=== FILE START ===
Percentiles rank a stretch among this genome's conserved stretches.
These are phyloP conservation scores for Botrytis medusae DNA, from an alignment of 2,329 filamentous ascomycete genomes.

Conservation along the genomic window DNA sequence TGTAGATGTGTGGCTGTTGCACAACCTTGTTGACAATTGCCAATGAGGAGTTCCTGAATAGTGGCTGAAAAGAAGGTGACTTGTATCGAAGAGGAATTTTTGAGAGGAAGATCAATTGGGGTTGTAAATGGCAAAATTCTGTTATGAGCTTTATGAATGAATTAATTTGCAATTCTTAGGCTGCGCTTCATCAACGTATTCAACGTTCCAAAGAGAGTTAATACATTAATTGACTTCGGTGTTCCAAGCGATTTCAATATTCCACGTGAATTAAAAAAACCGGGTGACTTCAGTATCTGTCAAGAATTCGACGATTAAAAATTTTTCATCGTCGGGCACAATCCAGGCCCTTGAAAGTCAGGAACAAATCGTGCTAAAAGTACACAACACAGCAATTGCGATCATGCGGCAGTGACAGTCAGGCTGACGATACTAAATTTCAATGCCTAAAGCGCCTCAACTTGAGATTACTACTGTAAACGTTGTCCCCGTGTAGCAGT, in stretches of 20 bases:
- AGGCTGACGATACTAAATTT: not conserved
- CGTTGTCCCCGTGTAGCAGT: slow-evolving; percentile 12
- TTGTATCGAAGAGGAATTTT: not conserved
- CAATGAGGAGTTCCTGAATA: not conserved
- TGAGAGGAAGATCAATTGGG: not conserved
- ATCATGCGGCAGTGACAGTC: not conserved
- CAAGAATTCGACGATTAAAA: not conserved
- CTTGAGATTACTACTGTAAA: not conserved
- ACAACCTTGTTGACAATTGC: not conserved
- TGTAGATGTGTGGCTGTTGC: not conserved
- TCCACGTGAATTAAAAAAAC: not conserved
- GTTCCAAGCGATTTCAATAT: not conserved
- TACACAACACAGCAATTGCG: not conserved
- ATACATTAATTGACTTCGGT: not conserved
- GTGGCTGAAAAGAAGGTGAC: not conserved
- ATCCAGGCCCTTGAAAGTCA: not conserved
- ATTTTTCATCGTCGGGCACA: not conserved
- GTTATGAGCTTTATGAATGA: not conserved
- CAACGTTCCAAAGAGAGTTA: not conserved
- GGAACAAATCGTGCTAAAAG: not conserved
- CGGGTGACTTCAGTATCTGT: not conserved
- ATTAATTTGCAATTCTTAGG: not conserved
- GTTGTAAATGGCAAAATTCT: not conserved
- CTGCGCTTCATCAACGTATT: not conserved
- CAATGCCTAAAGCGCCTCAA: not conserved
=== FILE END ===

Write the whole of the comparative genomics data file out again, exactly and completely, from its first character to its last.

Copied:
Percentiles rank a stretch among this genome's conserved stretches.
These are phyloP conservation scores for Botrytis medusae DNA, from an alignment of 2,329 filamentous ascomycete genomes.

Conservation along the genomic window DNA sequence TGTAGATGTGTGGCTGTTGCACAACCTTGTTGACAATTGCCAATGAGGAGTTCCTGAATAGTGGCTGAAAAGAAGGTGACTTGTATCGAAGAGGAATTTTTGAGAGGAAGATCAATTGGGGTTGTAAATGGCAAAATTCTGTTATGAGCTTTATGAATGAATTAATTTGCAATTCTTAGGCTGCGCTTCATCAACGTATTCAACGTTCCAAAGAGAGTTAATACATTAATTGACTTCGGTGTTCCAAGCGATTTCAATATTCCACGTGAATTAAAAAAACCGGGTGACTTCAGTATCTGTCAAGAATTCGACGATTAAAAATTTTTCATCGTCGGGCACAATCCAGGCCCTTGAAAGTCAGGAACAAATCGTGCTAAAAGTACACAACACAGCAATTGCGATCATGCGGCAGTGACAGTCAGGCTGACGATACTAAATTTCAATGCCTAAAGCGCCTCAACTTGAGATTACTACTGTAAACGTTGTCCCCGTGTAGCAGT, in stretches of 20 bases:
- AGGCTGACGATACTAAATTT: not conserved
- CGTTGTCCCCGTGTAGCAGT: slow-evolving; percentile 12
- TTGTATCGAAGAGGAATTTT: not conserved
- CAATGAGGAGTTCCTGAATA: not conserved
- TGAGAGGAAGATCAATTGGG: not conserved
- ATCATGCGGCAGTGACAGTC: not conserved
- CAAGAATTCGACGATTAAAA: not conserved
- CTTGAGATTACTACTGTAAA: not conserved
- ACAACCTTGTTGACAATTGC: not conserved
- TGTAGATGTGTGGCTGTTGC: not conserved
- TCCACGTGAATTAAAAAAAC: not conserved
- GTTCCAAGCGATTTCAATAT: not conserved
- TACACAACACAGCAATTGCG: not conserved
- ATACATTAATTGACTTCGGT: not conserved
- GTGGCTGAAAAGAAGGTGAC: not conserved
- ATCCAGGCCCTTGAAAGTCA: not conserved
- ATTTTTCATCGTCGGGCACA: not conserved
- GTTATGAGCTTTATGAATGA: not conserved
- CAACGTTCCAAAGAGAGTTA: not conserved
- GGAACAAATCGTGCTAAAAG: not conserved
- CGGGTGACTTCAGTATCTGT: not conserved
- ATTAATTTGCAATTCTTAGG: not conserved
- GTTGTAAATGGCAAAATTCT: not conserved
- CTGCGCTTCATCAACGTATT: not conserved
- CAATGCCTAAAGCGCCTCAA: not conserved